Aside from the obvious benefit of creating and managing an otherwise impossibly large number of containers and simplifying software development, there are some other vitally important advantages of Kubernetes.
The most well-known feature of a Kubernetes cluster is its ability to scale rapidly. There is no need for physically adding more servers or even initializing new VMs — containers can be created almost instantly, sharing the increased workload without slowing down performance.
And as the containers separate the individual processes of the application, you can scale up just the services that need the extra resources without having to replicate the whole application needlessly. Once you don’t need the extra capacity, you can just as easily scale down the application, so you don’t waste resources, which is particularly helpful when working in the cloud, where you pay for those resources whether you need them or not.
Another important reason for adopting the K8s framework is security. Traditional cloud applications are vulnerable to cross-service tampering, where a compromised image can gain access to other services and change its parameters.
With Kubernetes, it is a trivial task to apply a basic rule set that filters containers across the system, rejecting requests that do not adhere. Furthermore, the orchestration platform allows for runtime monitoring of nodes to root out malicious containers and limit their exposure.
Updating the typical application can be tricky. You cannot pick and choose which feature to modify; to change anything, you need to shut down the whole thing. This process is complicated in servers offering essential cloud services.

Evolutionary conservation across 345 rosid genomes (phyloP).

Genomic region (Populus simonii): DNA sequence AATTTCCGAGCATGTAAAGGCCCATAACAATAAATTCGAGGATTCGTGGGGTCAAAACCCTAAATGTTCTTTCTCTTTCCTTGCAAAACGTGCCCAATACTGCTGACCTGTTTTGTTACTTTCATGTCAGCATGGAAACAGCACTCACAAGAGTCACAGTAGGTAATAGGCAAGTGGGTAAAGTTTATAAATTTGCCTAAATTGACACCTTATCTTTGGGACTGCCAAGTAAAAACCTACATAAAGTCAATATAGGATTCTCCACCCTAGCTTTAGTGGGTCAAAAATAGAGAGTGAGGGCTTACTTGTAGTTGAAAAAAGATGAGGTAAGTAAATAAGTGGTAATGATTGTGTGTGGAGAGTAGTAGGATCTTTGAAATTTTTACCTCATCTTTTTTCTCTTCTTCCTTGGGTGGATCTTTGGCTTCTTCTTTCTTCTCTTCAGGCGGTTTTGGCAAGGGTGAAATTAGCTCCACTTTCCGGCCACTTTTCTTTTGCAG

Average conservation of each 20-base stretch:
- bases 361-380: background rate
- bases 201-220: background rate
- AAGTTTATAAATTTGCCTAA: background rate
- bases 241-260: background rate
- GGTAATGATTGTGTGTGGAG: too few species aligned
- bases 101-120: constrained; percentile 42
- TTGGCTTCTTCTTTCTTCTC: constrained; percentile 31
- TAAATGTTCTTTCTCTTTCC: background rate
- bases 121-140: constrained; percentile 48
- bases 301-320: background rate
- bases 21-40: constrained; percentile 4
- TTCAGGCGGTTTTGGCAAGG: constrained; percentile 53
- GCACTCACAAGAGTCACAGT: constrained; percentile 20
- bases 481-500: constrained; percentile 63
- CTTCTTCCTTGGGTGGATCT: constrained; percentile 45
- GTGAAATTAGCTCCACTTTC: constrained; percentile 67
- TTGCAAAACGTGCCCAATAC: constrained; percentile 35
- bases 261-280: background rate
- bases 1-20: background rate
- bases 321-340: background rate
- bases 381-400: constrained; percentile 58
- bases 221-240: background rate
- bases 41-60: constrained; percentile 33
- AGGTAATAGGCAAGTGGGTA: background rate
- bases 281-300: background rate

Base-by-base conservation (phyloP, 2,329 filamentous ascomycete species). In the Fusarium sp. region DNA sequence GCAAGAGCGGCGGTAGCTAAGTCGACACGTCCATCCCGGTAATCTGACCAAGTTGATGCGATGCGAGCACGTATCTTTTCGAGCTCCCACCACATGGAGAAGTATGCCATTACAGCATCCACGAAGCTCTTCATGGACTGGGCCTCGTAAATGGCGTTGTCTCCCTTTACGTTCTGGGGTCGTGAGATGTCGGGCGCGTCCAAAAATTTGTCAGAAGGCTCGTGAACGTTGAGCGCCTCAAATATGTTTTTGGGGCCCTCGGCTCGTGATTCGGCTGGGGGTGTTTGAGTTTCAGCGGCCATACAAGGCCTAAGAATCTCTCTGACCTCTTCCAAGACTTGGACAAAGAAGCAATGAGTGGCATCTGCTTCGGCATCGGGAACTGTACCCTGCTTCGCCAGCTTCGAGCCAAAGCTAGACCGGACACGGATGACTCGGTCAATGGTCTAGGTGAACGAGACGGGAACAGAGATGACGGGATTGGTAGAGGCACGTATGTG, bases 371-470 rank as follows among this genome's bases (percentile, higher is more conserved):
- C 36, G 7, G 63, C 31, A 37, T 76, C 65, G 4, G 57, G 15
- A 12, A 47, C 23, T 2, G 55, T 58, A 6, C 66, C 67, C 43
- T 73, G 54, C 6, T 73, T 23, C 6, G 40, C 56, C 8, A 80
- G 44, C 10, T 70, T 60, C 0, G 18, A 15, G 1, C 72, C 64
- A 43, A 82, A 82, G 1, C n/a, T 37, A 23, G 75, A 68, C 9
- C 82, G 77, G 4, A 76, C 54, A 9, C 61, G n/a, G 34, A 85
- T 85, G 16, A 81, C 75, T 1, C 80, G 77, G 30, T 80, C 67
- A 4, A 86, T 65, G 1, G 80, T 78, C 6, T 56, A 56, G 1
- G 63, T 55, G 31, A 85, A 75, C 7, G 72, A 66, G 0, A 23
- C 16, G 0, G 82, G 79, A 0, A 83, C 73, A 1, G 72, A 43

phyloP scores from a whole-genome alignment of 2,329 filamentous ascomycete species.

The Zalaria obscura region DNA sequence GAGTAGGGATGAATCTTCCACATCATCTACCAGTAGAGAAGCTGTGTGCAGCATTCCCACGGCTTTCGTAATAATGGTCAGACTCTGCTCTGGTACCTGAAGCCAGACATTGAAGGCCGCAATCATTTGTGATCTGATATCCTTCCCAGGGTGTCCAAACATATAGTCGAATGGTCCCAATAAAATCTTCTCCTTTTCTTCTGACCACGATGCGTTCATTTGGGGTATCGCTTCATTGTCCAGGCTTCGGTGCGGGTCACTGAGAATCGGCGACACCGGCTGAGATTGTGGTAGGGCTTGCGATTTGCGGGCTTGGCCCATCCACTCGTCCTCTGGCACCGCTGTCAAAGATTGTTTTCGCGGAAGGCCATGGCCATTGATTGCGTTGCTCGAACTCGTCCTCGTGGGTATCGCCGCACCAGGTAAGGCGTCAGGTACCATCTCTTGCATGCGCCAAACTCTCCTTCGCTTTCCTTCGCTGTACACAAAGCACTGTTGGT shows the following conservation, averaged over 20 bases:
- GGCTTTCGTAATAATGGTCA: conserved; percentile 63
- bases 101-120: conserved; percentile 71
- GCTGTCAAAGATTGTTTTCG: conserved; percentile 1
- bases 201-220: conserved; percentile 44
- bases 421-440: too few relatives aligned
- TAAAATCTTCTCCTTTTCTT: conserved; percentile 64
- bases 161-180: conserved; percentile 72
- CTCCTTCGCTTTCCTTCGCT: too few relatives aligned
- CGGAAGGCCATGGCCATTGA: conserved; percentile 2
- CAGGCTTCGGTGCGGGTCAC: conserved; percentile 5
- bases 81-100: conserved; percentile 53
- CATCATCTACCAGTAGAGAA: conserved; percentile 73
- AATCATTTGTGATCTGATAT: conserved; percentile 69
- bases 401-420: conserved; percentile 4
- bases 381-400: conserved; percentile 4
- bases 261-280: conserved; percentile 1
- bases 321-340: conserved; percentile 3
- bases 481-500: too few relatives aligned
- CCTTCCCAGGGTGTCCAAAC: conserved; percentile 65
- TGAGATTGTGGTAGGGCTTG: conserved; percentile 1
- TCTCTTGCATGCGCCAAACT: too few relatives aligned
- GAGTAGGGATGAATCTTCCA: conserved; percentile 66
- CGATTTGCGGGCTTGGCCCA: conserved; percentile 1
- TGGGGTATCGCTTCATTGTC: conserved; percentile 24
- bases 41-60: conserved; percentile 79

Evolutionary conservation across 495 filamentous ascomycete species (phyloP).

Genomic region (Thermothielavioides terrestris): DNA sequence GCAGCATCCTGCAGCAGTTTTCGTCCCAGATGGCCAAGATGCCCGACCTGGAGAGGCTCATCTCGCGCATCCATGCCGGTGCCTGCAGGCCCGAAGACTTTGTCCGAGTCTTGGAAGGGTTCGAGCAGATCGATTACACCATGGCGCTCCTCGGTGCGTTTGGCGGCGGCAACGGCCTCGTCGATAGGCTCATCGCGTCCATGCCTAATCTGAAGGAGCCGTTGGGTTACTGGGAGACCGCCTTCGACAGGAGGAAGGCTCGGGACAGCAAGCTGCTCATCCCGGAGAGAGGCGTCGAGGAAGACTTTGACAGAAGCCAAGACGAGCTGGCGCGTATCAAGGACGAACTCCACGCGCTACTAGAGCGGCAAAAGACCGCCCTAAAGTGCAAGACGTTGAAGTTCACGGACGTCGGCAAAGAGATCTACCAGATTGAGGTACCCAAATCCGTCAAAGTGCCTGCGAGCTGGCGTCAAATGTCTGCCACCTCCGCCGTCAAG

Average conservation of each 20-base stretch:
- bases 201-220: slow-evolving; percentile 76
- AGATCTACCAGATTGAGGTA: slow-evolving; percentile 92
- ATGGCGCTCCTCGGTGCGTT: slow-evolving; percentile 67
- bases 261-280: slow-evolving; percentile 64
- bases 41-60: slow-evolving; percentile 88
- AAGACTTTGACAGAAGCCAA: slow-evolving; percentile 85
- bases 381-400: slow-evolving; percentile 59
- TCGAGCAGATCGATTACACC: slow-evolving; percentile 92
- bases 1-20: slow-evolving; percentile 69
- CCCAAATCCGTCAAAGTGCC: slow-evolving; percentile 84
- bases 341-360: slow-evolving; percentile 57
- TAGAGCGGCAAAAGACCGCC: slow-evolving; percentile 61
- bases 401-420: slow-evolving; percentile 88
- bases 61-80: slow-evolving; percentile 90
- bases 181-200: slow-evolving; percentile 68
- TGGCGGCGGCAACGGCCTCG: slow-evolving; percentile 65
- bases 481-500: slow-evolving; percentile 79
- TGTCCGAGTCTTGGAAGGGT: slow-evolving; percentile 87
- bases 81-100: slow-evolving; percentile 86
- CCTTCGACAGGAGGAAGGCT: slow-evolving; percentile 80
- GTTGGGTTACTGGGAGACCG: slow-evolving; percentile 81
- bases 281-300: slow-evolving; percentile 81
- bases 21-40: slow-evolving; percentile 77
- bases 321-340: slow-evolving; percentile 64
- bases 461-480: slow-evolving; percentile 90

But with Kubernetes, continuous development is a piece of cake. Since each aspect of the application is its own container, modifying a single service does not affect the rest of the framework. Better yet, you don’t even have to take anything offline. Instead, updated containers can be spun into existence, gradually replacing the previous images without causing any lapse in service.
Kubernetes will not lock you into a particular programming language or tech ecosystem. For example, the Kubernetes framework itself was coded in Google’s programming language, Go, but Kubernetes allows you to develop your application with any language or tool.
Kubernetes uses a language-agnostic API that can communicate through standard HTTP callbacks. You can also use any of the client libraries for all major languages for more ease, abstracting away the low-level code.
Kubernetes: The Bedrock of Modern Applications
Enterprise application development has evolved over the years - from juggling workloads between physical servers and Virtual Machines to lean containers that split an application into modular components.
These distributed, indefinitely scalable applications have become a staple need, catering to the next generation of flexible, secure architecture. Kubernetes allows you to manage every aspect of a container-based application from a single API, ensuring consistent standards across the board.
Kubernetes is such a widely utilized application that you don’t have to create your K8s application from the ground up. Instead, the leading cloud platforms have integrated K8s into their offerings, often adding their customized tools into the Kubernetes feature set. So whether you use Azure cloud services, AWS, GCP or on-premise hosting, you can start leveraging the power and versatility of Kubernetes right now.